Apple chief executive, Tim Cook, is openly gay and also on great terms with one of the most conservative US presidents the country has elected in decades. So LGBTQ people are not without role models. “Even if you are a gay, white male who doesn’t describe himself as gender non-conforming, when the next networking event comes up and you bring your husband or your boyfriend or you come single and everyone else may be there with their wives and asking you about your relationship status, it changes the way you perceive your role in your job, and makes one reluctant to participate in these informal social situations,” says Jimmy Flannigan, an Irish-American, openly gay local city councillor in Austin, Texas.

Social networking is everything

This might seem insignificant but in a place like Silicon Valley, where fledgling start-ups compete for the attention of venture capitalists, social networking is everything. Lewis King is co-founder of San Francisco-based data analytics firm, Telligent Data.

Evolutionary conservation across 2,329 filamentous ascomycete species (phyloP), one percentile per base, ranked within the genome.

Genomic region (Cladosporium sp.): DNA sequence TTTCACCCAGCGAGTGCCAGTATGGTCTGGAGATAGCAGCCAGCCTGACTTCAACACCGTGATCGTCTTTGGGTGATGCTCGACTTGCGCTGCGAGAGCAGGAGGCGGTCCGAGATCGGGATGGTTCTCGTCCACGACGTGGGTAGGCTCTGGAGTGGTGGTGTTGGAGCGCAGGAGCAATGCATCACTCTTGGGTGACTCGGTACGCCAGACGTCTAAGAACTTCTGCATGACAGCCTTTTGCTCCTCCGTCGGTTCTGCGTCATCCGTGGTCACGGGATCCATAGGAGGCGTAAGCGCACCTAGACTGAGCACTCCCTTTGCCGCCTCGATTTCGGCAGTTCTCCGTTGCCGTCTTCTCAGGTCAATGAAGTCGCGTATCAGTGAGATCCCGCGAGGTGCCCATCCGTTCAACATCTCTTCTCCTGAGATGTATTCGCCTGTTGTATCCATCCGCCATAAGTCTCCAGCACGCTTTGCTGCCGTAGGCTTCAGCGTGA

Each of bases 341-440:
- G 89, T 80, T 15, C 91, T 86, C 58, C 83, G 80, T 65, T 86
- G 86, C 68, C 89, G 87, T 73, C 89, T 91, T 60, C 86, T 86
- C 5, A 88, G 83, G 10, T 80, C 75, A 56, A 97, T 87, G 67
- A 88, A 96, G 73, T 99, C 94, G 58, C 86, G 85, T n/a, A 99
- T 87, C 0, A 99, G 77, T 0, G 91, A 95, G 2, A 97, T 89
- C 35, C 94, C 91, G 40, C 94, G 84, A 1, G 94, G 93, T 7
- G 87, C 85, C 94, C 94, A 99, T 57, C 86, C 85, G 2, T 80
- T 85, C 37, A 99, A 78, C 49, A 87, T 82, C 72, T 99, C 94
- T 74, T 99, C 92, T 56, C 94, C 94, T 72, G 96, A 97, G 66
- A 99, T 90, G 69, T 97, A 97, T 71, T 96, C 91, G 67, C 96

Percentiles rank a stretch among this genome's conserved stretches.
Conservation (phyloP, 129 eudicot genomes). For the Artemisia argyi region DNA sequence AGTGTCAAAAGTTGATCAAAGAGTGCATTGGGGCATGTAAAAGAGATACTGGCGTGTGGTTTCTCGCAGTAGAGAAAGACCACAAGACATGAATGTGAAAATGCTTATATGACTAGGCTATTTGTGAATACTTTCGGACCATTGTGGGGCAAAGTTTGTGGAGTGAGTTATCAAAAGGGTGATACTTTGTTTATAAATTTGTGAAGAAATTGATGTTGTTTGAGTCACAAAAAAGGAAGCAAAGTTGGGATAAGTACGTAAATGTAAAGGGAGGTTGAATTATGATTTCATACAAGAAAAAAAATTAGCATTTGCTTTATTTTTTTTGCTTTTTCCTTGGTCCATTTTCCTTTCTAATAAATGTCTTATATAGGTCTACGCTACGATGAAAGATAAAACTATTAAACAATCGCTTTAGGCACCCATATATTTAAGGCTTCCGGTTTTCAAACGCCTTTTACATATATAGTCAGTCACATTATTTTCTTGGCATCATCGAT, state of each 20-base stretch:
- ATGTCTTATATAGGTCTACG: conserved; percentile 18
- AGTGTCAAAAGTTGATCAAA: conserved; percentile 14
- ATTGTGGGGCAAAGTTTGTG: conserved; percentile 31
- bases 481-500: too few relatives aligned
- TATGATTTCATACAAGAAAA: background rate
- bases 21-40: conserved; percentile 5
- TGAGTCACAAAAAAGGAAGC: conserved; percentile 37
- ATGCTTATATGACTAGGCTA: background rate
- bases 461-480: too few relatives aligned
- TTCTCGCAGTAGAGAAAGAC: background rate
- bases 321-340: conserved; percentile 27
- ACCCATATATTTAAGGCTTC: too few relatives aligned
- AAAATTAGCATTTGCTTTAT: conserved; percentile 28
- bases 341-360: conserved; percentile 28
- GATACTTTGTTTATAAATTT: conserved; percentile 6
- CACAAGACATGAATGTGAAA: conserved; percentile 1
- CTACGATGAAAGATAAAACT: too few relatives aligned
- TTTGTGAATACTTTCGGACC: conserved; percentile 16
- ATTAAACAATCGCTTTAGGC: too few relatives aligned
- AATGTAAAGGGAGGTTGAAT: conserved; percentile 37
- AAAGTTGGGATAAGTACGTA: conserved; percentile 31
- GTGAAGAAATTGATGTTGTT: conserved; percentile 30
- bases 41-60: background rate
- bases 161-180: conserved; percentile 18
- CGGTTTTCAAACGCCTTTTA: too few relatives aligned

King says the venture capitalist (VC) community in Silicon Valley is still very much dominated by the archetypal “Stanford, straight, white male” (arguably an unfair generalisation of its own). Networking activities outside the office frequently involve playing golf, going to baseball games etc. This is not to say such activities are beyond the skillsets or interests of everyone in the LGBTQ community, but perhaps not top of the list of preferred leisurely pursuits either. “I mostly didn’t participate in those,” said King. “One can’t help that feeling of discomfort when trying to raise institutional money.

“In San Francisco, being gay has never been an issue per se, but sometimes there is that feeling of isolation,” he says. “Even the queer people starting companies here are either closeted about it or not up-front about it. So a lot of us just felt like we had to be sheepish and fit in in order to succeed.”